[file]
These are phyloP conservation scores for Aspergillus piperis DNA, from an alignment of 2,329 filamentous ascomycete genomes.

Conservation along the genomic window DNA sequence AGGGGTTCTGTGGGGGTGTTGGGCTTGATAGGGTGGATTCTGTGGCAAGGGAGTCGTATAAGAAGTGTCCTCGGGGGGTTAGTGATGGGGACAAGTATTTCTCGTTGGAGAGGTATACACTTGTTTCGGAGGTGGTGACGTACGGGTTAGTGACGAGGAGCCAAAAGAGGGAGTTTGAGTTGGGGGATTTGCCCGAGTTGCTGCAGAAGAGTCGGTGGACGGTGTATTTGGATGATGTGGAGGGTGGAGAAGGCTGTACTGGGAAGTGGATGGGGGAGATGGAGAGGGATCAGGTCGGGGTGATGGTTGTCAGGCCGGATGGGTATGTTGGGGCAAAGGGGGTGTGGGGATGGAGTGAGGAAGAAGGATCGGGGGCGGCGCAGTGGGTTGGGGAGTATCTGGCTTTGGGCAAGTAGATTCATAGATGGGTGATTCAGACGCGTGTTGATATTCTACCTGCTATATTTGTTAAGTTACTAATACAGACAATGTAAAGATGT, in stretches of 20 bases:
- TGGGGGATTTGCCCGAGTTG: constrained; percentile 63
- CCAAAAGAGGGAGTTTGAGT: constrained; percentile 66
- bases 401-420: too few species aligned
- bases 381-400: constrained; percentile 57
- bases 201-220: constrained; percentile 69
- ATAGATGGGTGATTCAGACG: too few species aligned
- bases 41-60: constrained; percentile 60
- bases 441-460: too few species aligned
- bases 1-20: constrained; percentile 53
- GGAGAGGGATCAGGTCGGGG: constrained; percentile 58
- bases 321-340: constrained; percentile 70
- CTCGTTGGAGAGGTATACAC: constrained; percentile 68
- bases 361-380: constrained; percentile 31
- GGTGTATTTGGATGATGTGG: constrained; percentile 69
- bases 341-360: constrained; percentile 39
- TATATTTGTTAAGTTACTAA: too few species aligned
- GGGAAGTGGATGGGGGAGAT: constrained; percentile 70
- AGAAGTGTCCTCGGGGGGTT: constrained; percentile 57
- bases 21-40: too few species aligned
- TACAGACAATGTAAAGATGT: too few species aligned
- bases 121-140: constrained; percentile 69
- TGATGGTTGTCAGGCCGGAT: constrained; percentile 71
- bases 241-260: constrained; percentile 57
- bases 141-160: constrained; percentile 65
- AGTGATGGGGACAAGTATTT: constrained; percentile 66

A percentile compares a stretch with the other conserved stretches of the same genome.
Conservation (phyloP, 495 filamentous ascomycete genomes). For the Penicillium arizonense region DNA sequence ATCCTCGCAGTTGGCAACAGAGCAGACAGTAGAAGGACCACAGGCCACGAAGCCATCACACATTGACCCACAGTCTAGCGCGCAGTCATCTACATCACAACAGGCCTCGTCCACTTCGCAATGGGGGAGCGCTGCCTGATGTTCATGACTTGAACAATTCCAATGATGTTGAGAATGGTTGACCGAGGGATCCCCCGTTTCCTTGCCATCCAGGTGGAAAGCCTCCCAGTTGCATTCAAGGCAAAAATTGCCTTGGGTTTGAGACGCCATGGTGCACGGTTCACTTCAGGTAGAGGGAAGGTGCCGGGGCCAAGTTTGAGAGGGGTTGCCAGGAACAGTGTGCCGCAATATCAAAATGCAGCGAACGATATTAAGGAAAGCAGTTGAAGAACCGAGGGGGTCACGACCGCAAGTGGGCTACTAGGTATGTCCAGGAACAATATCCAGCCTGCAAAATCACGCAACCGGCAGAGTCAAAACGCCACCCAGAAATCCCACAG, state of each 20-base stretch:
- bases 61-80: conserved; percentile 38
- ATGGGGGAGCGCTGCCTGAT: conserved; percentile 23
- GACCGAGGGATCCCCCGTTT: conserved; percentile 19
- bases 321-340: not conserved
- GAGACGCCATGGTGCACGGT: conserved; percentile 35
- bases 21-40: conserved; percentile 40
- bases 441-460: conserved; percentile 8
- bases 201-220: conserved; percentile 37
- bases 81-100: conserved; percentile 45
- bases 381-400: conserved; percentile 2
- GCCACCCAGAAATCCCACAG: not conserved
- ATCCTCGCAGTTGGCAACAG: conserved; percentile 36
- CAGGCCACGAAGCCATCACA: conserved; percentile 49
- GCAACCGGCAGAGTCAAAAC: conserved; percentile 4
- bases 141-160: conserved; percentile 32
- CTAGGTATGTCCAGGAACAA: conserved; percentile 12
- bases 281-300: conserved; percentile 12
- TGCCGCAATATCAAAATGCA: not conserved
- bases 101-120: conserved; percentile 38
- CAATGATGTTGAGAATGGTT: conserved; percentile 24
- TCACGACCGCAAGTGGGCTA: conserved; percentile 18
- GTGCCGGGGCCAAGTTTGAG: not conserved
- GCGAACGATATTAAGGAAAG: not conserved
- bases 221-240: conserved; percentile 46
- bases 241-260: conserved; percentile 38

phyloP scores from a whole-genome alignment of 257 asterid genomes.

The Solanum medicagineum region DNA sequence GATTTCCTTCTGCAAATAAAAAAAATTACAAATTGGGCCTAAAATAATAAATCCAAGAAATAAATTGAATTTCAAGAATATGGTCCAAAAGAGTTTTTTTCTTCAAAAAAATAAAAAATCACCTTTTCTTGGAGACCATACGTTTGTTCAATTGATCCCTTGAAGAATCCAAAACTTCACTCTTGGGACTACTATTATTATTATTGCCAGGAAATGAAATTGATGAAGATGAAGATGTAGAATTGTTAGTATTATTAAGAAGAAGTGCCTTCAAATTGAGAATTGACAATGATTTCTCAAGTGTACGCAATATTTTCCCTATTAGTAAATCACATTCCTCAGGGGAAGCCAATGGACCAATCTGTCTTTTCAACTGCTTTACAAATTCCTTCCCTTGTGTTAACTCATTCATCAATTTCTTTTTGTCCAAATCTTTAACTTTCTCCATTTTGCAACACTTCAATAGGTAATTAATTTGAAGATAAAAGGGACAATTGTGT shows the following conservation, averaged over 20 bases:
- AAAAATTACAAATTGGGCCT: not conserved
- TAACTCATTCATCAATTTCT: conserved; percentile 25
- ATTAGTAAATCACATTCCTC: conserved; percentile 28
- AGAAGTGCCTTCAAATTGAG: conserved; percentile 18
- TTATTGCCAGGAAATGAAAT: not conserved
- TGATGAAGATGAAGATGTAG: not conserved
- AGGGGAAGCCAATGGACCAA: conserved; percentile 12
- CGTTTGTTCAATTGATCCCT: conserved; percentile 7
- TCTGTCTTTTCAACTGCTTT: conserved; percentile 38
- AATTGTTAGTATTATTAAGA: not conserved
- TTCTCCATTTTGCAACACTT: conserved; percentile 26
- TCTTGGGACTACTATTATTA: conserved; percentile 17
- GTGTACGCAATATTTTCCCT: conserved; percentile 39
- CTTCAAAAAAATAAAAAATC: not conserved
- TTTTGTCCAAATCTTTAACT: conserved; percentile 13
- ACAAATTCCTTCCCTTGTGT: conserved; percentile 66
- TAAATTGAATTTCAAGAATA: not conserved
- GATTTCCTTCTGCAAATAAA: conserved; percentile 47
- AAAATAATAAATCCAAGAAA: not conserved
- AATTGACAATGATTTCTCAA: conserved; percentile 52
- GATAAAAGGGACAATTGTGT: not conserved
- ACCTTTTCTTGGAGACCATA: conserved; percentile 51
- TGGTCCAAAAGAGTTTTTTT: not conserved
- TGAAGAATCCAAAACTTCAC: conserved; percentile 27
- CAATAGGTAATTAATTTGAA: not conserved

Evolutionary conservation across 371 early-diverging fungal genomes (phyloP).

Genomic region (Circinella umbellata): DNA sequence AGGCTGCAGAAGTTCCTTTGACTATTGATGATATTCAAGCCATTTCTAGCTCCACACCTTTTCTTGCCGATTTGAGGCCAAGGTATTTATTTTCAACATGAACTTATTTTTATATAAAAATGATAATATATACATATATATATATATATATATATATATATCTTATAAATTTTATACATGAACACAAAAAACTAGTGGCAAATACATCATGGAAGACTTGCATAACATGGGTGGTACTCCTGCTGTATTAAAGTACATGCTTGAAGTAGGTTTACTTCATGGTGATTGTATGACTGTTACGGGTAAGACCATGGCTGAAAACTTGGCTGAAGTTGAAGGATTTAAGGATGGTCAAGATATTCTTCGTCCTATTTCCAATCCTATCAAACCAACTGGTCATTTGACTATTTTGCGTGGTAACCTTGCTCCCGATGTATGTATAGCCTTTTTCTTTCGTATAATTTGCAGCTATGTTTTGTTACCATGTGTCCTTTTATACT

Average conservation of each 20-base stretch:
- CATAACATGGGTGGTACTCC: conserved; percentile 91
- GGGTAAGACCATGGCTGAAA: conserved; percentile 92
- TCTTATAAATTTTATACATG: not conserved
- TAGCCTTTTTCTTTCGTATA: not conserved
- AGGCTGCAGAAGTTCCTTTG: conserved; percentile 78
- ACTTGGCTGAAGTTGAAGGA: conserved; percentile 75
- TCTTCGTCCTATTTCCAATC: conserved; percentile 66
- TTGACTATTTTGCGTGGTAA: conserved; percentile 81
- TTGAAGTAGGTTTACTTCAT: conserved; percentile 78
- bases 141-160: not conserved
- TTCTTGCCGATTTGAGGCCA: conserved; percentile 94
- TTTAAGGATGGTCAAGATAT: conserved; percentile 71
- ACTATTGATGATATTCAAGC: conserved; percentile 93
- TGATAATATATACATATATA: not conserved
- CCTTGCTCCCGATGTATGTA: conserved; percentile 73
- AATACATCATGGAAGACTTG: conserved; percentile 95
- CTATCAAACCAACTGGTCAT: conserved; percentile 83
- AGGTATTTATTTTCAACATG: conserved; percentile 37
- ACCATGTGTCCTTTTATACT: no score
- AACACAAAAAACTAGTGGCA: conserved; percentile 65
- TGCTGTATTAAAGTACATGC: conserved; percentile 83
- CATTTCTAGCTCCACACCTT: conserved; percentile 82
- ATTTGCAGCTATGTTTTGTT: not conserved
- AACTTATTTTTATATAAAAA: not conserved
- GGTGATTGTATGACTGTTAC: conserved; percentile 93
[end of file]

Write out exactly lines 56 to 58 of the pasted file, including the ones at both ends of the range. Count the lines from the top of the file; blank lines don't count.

The Solanum medicagineum region DNA sequence GATTTCCTTCTGCAAATAAAAAAAATTACAAATTGGGCCTAAAATAATAAATCCAAGAAATAAATTGAATTTCAAGAATATGGTCCAAAAGAGTTTTTTTCTTCAAAAAAATAAAAAATCACCTTTTCTTGGAGACCATACGTTTGTTCAATTGATCCCTTGAAGAATCCAAAACTTCACTCTTGGGACTACTATTATTATTATTGCCAGGAAATGAAATTGATGAAGATGAAGATGTAGAATTGTTAGTATTATTAAGAAGAAGTGCCTTCAAATTGAGAATTGACAATGATTTCTCAAGTGTACGCAATATTTTCCCTATTAGTAAATCACATTCCTCAGGGGAAGCCAATGGACCAATCTGTCTTTTCAACTGCTTTACAAATTCCTTCCCTTGTGTTAACTCATTCATCAATTTCTTTTTGTCCAAATCTTTAACTTTCTCCATTTTGCAACACTTCAATAGGTAATTAATTTGAAGATAAAAGGGACAATTGTGT shows the following conservation, averaged over 20 bases:
- AAAAATTACAAATTGGGCCT: not conserved
- TAACTCATTCATCAATTTCT: conserved; percentile 25